Investing, simplified

Start today with as little as $5

Get the App

By Jeremy Quittner
Jeremy Quittner is the senior writer for Stash.

Next for you
No Retirement Savings? You’re Not Alone. Here’s How You Can Fix It.

Investment Profile

Bonds Worldwide

An International Bond ETF on Stash

Learn more
Explore more articlesChoose a topic to learn more about
Technology love and money politics social media pop culture

This material has been distributed for informational and educational purposes only, represents an assessment of the market environment as of the date of publication, is subject to change without notice, and is not intended as investment, legal, accounting, or tax advice or opinion. Stash assumes no obligation to provide notifications of changes in any factors that could affect the information provided. This information should not be relied upon by the reader as research or investment advice regarding any issuer or security in particular. The strategies discussed are strictly for illustrative and educational purposes and should not be construed as a recommendation to purchase or sell, or an offer to sell or a solicitation of an offer to buy any security. There is no guarantee that any strategies discussed will be effective.

Furthermore, the information presented does not take into consideration commissions, tax implications, or other transactional costs, which may significantly affect the economic consequences of a given strategy or investment decision. This information is not intended as a recommendation to invest in any particular asset class or strategy or as a promise of future performance. There is no guarantee that any investment strategy will work under all market conditions or is suitable for all investors. Each investor should evaluate their ability to invest long term, especially during periods of downturn in the market. Investors should not substitute these materials for professional services, and should seek advice from an independent advisor before acting on any information presented. Before investing, please carefully consider your willingness to take on risk and your financial ability to afford investment losses when deciding how much individual security exposure to have in your investment portfolio.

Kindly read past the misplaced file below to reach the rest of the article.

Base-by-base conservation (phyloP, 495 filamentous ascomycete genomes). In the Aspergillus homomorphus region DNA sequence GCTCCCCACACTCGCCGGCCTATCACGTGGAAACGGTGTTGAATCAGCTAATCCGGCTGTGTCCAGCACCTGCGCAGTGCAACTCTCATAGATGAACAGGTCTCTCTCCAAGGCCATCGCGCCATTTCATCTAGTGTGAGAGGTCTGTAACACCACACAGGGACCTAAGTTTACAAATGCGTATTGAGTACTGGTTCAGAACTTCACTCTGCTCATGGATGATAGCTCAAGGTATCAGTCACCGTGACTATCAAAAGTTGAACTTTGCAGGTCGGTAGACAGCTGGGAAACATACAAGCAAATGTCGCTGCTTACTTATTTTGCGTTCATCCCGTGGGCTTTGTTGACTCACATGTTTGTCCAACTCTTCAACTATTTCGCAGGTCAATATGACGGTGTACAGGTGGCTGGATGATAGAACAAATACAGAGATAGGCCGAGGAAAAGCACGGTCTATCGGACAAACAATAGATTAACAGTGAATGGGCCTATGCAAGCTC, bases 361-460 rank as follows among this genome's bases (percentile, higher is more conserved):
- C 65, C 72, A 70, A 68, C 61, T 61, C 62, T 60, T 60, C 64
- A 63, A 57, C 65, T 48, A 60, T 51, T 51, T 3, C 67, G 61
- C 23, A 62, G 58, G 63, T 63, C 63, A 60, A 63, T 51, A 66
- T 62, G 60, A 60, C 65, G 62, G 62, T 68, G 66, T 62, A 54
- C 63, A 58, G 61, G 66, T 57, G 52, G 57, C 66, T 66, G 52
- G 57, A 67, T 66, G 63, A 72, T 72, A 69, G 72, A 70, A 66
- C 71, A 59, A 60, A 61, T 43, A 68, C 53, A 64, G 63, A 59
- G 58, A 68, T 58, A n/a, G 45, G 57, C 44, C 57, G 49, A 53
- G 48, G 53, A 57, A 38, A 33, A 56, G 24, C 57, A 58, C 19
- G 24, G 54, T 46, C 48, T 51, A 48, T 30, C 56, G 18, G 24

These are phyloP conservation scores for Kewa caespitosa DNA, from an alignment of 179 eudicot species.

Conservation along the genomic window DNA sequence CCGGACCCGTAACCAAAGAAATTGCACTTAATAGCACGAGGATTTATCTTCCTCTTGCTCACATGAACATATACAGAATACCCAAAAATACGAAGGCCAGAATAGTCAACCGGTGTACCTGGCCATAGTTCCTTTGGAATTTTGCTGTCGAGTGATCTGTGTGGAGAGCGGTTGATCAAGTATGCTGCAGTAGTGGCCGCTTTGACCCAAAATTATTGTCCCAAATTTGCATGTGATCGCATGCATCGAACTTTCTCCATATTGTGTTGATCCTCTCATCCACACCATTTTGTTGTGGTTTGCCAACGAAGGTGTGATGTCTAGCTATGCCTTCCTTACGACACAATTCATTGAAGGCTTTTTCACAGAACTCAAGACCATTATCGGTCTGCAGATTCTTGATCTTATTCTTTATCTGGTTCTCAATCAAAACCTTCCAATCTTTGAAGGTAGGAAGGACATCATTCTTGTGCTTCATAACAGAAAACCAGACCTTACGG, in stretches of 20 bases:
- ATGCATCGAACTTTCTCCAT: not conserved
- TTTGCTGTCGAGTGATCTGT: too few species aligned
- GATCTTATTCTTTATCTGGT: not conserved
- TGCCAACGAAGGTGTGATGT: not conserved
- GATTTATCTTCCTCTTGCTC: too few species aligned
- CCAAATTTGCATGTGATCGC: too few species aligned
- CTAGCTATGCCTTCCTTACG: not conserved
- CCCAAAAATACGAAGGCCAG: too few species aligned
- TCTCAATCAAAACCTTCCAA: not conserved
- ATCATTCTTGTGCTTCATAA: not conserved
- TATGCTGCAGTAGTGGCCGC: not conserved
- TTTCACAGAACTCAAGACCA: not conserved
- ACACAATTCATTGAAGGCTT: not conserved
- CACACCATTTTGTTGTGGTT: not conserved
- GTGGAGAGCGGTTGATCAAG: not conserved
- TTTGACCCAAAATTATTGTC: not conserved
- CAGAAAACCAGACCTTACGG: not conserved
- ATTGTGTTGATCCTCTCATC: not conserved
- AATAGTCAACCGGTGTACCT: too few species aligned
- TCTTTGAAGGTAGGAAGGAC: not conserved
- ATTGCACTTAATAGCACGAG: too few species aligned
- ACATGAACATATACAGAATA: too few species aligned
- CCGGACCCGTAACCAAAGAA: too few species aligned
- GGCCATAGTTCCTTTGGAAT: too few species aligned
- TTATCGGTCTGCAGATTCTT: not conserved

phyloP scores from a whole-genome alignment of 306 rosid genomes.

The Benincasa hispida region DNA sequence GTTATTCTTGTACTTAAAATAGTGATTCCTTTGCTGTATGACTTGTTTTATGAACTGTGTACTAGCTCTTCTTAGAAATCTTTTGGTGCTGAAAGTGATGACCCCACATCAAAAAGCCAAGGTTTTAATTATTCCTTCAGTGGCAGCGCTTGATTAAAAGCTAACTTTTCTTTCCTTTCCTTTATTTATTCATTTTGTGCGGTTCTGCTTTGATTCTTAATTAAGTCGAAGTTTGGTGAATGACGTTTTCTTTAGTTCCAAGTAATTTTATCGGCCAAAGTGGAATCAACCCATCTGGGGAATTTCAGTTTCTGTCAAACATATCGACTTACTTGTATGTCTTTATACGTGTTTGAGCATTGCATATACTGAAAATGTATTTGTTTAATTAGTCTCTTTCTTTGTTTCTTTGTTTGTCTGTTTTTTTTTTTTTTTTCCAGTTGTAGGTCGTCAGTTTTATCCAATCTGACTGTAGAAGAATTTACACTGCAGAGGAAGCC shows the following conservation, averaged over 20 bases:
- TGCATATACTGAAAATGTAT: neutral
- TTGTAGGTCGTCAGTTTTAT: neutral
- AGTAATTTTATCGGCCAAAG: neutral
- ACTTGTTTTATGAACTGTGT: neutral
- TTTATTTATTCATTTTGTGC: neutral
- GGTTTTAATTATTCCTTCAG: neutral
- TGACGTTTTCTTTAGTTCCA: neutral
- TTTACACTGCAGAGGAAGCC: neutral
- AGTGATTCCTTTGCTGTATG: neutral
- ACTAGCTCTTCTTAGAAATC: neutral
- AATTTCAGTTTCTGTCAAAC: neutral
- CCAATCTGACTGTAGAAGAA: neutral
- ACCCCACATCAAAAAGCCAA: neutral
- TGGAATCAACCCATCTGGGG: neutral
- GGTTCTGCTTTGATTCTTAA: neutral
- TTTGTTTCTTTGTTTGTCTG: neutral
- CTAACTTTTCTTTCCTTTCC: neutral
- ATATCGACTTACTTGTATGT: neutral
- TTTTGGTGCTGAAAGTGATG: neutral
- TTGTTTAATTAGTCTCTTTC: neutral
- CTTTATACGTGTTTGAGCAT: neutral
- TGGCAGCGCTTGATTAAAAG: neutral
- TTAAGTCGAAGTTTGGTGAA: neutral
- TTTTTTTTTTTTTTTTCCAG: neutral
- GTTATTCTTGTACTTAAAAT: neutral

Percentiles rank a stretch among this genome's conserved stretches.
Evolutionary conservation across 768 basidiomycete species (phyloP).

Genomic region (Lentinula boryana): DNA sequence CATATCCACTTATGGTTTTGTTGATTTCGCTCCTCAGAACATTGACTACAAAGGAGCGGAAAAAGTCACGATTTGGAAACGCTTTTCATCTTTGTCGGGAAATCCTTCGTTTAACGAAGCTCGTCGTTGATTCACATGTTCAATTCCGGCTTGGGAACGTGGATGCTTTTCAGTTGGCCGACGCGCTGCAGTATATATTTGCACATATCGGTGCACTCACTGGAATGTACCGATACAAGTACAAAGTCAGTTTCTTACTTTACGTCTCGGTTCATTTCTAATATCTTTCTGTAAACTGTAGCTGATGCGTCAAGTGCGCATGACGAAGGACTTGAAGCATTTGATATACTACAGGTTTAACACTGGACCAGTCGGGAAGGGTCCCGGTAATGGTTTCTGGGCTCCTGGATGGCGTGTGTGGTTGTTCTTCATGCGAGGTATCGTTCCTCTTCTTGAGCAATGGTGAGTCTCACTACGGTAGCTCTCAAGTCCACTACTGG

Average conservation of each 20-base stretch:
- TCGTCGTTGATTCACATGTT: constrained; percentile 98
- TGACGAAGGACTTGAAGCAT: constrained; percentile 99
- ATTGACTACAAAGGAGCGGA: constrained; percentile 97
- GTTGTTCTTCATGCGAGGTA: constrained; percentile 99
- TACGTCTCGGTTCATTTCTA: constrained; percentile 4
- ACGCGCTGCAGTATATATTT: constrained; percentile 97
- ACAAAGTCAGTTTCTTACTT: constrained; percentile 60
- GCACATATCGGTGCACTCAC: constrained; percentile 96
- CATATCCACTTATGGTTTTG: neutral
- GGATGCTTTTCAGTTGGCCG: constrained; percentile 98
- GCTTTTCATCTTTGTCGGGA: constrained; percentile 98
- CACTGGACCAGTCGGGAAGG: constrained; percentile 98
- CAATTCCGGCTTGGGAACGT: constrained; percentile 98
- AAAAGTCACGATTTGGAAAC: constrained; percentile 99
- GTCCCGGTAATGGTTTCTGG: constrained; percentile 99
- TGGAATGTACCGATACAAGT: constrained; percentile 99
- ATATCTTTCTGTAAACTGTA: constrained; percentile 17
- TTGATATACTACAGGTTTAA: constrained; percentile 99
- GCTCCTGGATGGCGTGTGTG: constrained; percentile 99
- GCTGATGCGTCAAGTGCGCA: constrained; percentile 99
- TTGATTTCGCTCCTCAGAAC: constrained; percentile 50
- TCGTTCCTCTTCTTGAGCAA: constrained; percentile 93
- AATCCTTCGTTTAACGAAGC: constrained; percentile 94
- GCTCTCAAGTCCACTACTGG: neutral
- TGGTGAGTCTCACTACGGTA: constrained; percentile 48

Past performance does not guarantee future results. There is a potential for loss as well as gain in investing. Stash does not represent in any manner that the circumstances described herein will result in any particular outcome. While the data and analysis Stash uses from third party sources is believed to be reliable, Stash does not guarantee the accuracy of such information. Nothing in this article should be considered as a solicitation or offer, or recommendation, to buy or sell any particular security or investment product or to engage in any investment strategy. No part of this material may be reproduced in any form, or referred to in any other publication, without express written permission. Stash does not provide personalized financial planning to investors, such as estate, tax, or retirement planning. Investment advisory services are only provided to investors who become Stash Clients pursuant to a written Advisory Agreement. For more information please visit